Excited about an upcoming study abroad trip? Spanish immersion programs are fantastic if you want to learn about a new culture and improve your Spanish-speaking skills! Here, Seattle, WA tutor Paola E. shares some must-read tips for making the most of your experience…
One of the ultimate goals of Spanish learners who are committed to becoming fluent is to take the biggest leap and join a Spanish immersion program in a country where Spanish is spoken. Al fin! (At last!) The Spanish they are learning comes to life; they can see it, hear it, and interact in the target language wherever they go.
An immersion program is incredibly enriching, however, it is not uncommon for teachers to receive students who, after months (or years) of traveling or even living in a Spanish-speaking country, aren’t able to speak the language. The good news is that with dedication and a little planning, this can be avoided, and learners can take their conversational skills to the next level.
Below, I share 12 no-brainer tips for those who are committed to making the most of their experience abroad.
Before Your Trip
1) Take some Spanish lessons to learn the basics. The more knowledge you have, the faster you’ll improve when you’re abroad. It will allow you to interact with locals from the moment you arrive (and therefore learn more Spanish!). You want to be extremely comfortable with numbers and the alphabet. You’ll be glad you are when you need someone to spell that ridiculously long address for you.
2) Get exposed to the language every day. You can listen to something in Spanish during your commute, as you’re doing chores, or even while taking a shower. Make it a point to discover new awesome songs, movies, TV shows, podcasts, and learning apps (Duolingo is great!).
3) Take a Spanish pronunciation class or at least one private pronunciation lesson. This will save you tons of frustration by learning good pronunciation early on. This will also improve your listening skills.
4) Find a Spanish Meetup group in your area and attend at least a couple of times, and practice with native Spanish speakers and other learners. Consider this a warm-up before the real immersion.
5) Get out of the Spanish closet, and use it at ALL times! Yes, at first, it WILL be exhausting, but do your best to stick with it. It’ll pay off BIG time!
6) Write down new words you want to remember when possible. You can take a picture, write a note on your phone, or go old-school and keep a pocket notebook at hand.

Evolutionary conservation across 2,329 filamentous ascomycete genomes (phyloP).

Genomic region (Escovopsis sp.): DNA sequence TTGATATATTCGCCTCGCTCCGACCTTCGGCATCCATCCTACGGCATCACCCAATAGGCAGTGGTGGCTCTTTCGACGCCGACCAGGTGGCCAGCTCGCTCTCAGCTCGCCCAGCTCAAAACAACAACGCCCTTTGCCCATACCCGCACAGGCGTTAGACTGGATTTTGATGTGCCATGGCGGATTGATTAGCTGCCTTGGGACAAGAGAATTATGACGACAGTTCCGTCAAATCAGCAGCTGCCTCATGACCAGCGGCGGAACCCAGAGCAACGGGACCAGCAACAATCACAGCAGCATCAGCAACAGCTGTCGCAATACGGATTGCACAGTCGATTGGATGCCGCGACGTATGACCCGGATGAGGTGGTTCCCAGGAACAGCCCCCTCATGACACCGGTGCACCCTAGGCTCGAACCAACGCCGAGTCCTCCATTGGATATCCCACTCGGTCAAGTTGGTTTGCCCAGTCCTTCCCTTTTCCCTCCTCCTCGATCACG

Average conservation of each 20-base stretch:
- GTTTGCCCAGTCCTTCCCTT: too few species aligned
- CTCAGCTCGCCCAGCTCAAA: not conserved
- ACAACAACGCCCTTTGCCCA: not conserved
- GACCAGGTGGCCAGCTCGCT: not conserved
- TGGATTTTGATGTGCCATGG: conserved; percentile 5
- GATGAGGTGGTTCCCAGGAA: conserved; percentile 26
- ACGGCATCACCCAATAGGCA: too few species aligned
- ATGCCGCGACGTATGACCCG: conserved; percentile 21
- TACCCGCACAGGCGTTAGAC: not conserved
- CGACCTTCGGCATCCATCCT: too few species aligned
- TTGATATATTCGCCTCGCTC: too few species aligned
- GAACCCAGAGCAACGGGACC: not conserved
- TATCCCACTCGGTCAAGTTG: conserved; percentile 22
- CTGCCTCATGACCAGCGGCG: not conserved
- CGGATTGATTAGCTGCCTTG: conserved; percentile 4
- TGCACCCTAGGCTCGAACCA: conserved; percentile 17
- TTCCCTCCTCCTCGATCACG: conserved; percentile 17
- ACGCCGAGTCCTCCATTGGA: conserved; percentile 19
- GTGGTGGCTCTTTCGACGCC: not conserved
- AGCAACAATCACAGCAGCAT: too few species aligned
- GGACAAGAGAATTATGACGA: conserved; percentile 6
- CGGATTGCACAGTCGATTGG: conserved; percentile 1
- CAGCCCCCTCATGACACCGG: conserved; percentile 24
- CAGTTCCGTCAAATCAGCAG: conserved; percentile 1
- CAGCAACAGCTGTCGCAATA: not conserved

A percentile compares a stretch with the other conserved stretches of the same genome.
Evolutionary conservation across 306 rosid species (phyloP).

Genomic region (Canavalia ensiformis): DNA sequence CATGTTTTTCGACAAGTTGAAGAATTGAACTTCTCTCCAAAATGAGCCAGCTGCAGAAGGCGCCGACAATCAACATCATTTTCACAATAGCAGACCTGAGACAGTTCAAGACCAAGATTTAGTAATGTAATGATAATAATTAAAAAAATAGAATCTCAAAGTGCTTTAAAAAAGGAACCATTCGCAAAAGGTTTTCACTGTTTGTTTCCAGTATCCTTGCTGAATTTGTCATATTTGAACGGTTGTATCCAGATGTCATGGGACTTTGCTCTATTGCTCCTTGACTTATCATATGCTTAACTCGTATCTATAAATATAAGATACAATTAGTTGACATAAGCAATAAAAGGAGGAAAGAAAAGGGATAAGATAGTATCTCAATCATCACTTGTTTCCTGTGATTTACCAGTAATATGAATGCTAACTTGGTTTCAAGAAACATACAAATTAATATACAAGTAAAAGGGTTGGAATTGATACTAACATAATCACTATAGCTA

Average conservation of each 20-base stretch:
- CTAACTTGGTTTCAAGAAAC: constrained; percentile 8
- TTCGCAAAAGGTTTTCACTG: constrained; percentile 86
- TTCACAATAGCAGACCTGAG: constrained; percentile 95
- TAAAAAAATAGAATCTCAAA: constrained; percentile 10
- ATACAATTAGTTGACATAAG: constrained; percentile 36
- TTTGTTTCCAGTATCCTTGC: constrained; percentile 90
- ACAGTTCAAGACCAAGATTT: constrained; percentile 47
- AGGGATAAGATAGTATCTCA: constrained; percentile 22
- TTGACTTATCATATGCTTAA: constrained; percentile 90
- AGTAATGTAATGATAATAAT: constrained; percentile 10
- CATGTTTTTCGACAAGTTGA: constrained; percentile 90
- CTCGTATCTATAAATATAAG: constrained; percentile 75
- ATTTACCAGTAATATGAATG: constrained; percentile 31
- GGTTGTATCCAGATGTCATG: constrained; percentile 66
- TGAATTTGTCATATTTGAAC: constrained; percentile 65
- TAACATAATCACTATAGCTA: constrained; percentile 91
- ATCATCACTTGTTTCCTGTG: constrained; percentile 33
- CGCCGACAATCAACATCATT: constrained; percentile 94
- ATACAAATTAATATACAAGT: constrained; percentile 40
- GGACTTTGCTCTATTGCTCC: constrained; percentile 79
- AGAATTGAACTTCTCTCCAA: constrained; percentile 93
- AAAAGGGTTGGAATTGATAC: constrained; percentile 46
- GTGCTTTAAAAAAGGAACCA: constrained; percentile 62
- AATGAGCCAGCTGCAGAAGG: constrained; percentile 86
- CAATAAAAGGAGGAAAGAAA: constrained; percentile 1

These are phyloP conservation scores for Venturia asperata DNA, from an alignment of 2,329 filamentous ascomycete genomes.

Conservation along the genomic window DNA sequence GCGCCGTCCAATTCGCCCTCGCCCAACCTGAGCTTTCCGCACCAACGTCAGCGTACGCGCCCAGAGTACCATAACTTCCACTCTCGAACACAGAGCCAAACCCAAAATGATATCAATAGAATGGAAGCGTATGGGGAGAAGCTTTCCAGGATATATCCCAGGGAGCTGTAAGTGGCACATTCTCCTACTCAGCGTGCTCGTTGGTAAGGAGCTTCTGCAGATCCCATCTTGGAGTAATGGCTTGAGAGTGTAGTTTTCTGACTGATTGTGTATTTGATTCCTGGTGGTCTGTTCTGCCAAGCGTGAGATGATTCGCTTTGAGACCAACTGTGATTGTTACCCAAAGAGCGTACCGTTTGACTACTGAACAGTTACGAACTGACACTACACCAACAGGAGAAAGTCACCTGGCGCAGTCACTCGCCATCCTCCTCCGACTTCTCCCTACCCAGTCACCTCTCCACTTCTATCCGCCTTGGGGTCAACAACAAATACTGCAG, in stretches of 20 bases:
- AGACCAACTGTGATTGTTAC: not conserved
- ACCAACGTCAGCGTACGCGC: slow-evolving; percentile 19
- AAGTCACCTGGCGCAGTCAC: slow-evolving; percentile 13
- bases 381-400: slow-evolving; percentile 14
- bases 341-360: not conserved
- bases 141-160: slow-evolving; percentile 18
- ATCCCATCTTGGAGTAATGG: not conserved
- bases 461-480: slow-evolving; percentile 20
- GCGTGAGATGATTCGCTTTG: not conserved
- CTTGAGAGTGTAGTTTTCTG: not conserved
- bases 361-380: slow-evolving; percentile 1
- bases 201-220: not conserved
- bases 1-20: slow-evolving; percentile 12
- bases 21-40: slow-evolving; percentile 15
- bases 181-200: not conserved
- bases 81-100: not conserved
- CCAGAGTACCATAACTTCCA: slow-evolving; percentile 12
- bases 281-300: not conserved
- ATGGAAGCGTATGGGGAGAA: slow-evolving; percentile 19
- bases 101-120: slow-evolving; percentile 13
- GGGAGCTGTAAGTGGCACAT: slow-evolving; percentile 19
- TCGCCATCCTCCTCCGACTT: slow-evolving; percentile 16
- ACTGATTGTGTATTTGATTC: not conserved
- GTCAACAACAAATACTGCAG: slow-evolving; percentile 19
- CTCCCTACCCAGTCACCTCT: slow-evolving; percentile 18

7) Try to surround yourself with as many native Spanish speakers as possible. Some ways of doing so are:
- Staying with a host family.
- Signing up for a group physical activity like yoga or dance lessons (yes, even if it’s just for native Spanish speakers). These are great for meeting people aside from your Spanish classmates, and the lessons are fairly easy to follow. You’ll be surprised how body language compensates for the words lost in translation.
- Arrange an intercambio de español/Inglés (exchange) with a local Spanish speaker. This is a great chance to discuss the words you have been writing down (see tip #6).
8) Avoid the number-one enemy of every learner abroad: Do NOT use any language other than Spanish. If people you need to talk to can’t speak Spanish, minimize the use of English. I can’t emphasize enough that this is the best thing you can do for your Spanish. Every minute you spend speaking in another language is time stolen from your investment in learning in a Spanish immersion program.
9) Keep your part of the interaction in Spanish even if people respond to you in English. Some locals really want to help you feel more comfortable, and others enjoy practicing their English with foreigners. Resist the urge to switch to English. For instance, instead of asking “Cómo se dice ‘to have dinner’ en español?”, you can ask “Cuál es la palabra para comer en la noche?”
10) Limit yourself to a small travel dictionary or phrase book/phone app, and use it only if extremely necessary.
11) Don’t let your Spanish get rusty! Practice every day, continue with your Spanish lessons, and try to arrange an intercambio. If you can’t do it in person, you can do so online.
12) Let your Spanish-speaking friends, family members, or coworkers know that you’re learning Spanish, and ask them if you can use Spanish with them sometimes. Then, take the initiative, and ask a specific question in Spanish here and there when you both have the time.
Enjoy yourself no matter what during the entire learning process! Spanish immersion programs can be an incredibly memorable and valuable experience. You do want people to help you by correcting you, so don’t feel bad. Remember, a learner’s goal, at first, is not so much to have correct grammar, but rather to make oneself understood and to be persistent.
Happy learning, amigos!
(Special thanks to Layton from Seattle for the picture!)
Paola E. teaches in-person Spanish lessons in Seattle, WA. She is a certified Spanish interpreter, has traveled extensively throughout Spanish-speaking countries, and can speak three other languages in addition to Spanish and English! Learn more about Paola here!
Photo by Jana Lynch